The Cougars were not about to roll over for the Tribe, Saturday night. Both teams came out playing physical, lock-down defense, with neither being able to gain any separation. Caraveo’s trey at the buzzer gave Yuma an 11-9 lead after the first, but the game stayed tight with Yuma clinging to a 20-19 lead at halftime.
There was even less scoring in the third. Sedgwick County took a 25-22 lead, but Chrisman’s old-school 3-point play left the teams tied heading into the fourth.
Sedgwick County took a 30-27 lead on five straight points from Brennan Ehmke. However, the Indians then started taking control, getting the ball inside to Chrisman on back-to-back possessions, and an “and one” on a sweet take to the basket by Covarrubias put Yuma up 36-30 with 3 minutes left. A nice baseline drive by Caraveo kept Yuma ahead. The Indians made only one of five free throws, but Hixon made two with 30 seconds left for a 41-34 lead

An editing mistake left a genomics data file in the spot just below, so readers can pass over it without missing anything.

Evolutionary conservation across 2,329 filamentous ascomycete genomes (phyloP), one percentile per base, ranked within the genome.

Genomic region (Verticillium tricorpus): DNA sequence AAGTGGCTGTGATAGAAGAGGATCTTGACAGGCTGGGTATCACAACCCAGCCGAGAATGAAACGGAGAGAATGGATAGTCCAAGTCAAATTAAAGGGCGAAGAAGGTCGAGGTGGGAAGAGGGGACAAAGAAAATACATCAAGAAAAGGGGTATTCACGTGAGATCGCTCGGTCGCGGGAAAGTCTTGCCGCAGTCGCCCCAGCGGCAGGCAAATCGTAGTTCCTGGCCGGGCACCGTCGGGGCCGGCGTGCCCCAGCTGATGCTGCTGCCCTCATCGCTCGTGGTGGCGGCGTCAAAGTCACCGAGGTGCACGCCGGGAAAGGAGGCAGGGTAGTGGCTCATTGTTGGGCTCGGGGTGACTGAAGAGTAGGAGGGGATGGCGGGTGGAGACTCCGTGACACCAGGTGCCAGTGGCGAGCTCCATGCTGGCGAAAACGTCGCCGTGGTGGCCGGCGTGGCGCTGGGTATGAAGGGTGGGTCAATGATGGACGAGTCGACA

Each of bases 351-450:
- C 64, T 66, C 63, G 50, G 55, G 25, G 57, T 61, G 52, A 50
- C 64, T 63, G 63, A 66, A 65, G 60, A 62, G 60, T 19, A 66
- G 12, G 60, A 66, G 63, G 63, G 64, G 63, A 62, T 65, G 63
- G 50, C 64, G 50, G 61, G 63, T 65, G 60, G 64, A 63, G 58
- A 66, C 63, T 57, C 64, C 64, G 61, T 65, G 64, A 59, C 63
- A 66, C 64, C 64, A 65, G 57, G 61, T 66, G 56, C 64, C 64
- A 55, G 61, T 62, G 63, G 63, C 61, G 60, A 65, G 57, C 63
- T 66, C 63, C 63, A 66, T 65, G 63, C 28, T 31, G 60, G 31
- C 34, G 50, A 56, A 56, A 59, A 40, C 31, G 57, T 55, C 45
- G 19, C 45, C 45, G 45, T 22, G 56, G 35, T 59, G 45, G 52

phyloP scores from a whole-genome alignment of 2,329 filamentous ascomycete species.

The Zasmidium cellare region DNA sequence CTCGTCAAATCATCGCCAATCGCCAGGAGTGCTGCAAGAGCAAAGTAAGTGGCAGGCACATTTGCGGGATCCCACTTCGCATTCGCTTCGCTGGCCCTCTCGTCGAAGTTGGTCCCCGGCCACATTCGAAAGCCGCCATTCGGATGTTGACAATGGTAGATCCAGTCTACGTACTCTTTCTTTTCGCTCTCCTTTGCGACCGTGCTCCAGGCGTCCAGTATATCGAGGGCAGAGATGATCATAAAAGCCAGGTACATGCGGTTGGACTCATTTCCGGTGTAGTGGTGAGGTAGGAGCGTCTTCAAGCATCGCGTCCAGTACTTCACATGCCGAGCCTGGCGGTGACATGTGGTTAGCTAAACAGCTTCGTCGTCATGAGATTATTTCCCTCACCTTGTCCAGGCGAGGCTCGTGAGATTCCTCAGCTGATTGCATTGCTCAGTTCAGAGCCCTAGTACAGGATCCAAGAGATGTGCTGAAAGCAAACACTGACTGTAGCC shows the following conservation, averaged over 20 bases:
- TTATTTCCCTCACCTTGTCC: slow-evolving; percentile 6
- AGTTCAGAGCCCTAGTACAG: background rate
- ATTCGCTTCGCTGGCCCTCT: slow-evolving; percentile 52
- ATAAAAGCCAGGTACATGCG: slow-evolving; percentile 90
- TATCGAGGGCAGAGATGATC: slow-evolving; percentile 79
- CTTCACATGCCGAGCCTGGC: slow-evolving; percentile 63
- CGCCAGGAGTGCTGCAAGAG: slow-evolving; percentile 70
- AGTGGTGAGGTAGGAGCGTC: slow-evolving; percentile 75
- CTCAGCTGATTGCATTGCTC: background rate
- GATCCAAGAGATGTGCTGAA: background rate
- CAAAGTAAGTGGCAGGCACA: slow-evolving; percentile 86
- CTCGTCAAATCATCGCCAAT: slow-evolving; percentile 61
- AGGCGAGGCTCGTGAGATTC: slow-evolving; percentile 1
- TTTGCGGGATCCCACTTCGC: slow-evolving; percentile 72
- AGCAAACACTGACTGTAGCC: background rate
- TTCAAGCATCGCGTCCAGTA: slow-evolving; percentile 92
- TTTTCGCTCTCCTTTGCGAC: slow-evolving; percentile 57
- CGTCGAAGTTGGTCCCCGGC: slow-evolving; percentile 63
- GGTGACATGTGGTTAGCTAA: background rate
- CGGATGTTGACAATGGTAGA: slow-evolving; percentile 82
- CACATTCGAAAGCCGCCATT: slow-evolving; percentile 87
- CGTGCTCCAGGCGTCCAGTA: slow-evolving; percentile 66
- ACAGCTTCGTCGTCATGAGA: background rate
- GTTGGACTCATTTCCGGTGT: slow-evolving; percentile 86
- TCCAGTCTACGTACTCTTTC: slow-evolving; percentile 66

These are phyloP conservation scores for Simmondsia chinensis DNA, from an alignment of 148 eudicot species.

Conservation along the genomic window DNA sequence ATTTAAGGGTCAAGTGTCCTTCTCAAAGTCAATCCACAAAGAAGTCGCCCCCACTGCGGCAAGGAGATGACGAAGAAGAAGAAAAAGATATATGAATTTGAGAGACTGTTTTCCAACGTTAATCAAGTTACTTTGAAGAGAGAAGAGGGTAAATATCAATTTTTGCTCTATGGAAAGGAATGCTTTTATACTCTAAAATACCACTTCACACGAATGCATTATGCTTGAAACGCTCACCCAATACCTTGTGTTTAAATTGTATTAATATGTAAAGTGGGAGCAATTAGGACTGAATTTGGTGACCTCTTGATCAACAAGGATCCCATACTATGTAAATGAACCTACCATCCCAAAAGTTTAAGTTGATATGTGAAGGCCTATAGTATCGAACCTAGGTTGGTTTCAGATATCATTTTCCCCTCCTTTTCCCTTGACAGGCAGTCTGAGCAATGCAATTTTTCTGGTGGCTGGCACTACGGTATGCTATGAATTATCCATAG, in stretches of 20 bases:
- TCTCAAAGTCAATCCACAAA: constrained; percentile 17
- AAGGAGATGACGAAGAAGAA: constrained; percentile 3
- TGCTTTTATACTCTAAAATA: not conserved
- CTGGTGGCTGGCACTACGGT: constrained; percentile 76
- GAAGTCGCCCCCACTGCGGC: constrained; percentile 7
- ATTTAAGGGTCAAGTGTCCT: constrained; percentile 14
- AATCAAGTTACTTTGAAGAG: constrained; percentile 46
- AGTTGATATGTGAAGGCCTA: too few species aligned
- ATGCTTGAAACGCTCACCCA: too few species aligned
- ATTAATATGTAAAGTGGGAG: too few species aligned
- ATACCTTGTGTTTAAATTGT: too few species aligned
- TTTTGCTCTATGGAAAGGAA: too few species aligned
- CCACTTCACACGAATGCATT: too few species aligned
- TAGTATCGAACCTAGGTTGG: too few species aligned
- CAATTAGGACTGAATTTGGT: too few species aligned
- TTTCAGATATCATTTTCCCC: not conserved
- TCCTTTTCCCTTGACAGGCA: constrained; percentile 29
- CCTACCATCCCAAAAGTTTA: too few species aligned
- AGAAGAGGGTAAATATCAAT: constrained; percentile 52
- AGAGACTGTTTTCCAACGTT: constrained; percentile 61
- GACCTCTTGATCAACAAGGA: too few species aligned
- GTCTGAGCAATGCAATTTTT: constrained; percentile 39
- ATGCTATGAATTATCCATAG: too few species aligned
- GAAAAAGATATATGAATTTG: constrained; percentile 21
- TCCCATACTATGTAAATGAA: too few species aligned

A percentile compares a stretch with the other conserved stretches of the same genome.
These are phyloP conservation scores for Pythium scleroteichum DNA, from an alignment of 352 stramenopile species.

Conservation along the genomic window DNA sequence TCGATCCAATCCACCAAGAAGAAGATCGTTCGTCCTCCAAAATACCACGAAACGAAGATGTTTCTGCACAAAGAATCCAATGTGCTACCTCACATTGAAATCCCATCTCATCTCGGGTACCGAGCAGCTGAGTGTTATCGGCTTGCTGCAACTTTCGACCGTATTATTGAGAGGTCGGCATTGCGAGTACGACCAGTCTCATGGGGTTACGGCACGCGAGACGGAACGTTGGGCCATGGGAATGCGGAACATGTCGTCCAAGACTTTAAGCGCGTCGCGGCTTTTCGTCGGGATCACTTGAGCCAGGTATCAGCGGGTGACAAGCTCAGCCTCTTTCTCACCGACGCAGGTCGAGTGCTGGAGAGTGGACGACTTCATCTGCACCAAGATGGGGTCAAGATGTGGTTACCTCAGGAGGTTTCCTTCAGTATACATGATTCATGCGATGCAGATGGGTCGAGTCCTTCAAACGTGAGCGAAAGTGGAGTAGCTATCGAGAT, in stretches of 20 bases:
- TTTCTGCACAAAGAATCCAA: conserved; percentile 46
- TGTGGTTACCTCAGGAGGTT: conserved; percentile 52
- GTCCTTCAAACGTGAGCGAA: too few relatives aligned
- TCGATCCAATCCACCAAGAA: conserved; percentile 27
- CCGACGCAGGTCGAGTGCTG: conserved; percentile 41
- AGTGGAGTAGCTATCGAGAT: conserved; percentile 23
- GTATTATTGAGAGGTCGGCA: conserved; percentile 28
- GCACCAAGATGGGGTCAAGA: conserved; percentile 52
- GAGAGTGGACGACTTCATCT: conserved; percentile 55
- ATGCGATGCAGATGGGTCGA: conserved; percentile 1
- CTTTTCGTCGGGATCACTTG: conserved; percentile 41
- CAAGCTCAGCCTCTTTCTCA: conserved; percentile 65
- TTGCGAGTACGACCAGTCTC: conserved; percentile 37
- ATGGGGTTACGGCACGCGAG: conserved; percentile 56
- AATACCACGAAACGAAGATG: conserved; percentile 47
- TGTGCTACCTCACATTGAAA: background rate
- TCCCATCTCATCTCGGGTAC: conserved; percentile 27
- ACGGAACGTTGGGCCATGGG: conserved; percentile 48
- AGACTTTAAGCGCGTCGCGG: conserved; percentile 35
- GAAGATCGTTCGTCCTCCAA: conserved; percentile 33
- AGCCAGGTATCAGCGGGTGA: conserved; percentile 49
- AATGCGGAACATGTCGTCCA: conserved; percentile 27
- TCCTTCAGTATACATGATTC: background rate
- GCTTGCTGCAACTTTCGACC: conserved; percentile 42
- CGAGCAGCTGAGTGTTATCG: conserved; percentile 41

The Indians held on from there for a 44-39 win.
“We showed a lot of resilience after falling behind in the fourth,” Sheffield said. “I thought they did a real good job closing the game. We need to make more free throws, but they didn’t shoot any at all.”
And he is not just referring to the game’s final moments. Sedgwick County did not attempt a single free throw the entire game as Yuma was whistled for just 10 fouls, compared to 21 for the Cougars. Yuma made 14 of its 24 attempts at the charity stripe.
That was key as Sedgwick County attempted 19 more shots than Yuma, but the Indians shot 50 percent while the Cougars were at 38 percent. The Indians had an uncharacteristically high 21 turnovers, seven more than the Cougars, and were beat in the steals category 14-10, a rarity this season. Yuma did hold an advantage on the boards.
“Our offensive movement increased throughout the game,” Sheffield said. “We had way too many turnovers. Some of them were atypical to what we’ve been doing the last month. We battled real well on the boards.”
Chrisman had 11 points, 13 rebounds and four blocks, Hixon 11 points and five rebounds, Mendoza nine points, three assists and three steals, Covarrubias eight points, eight rebounds, five assists and three steals, and Caraveo five points.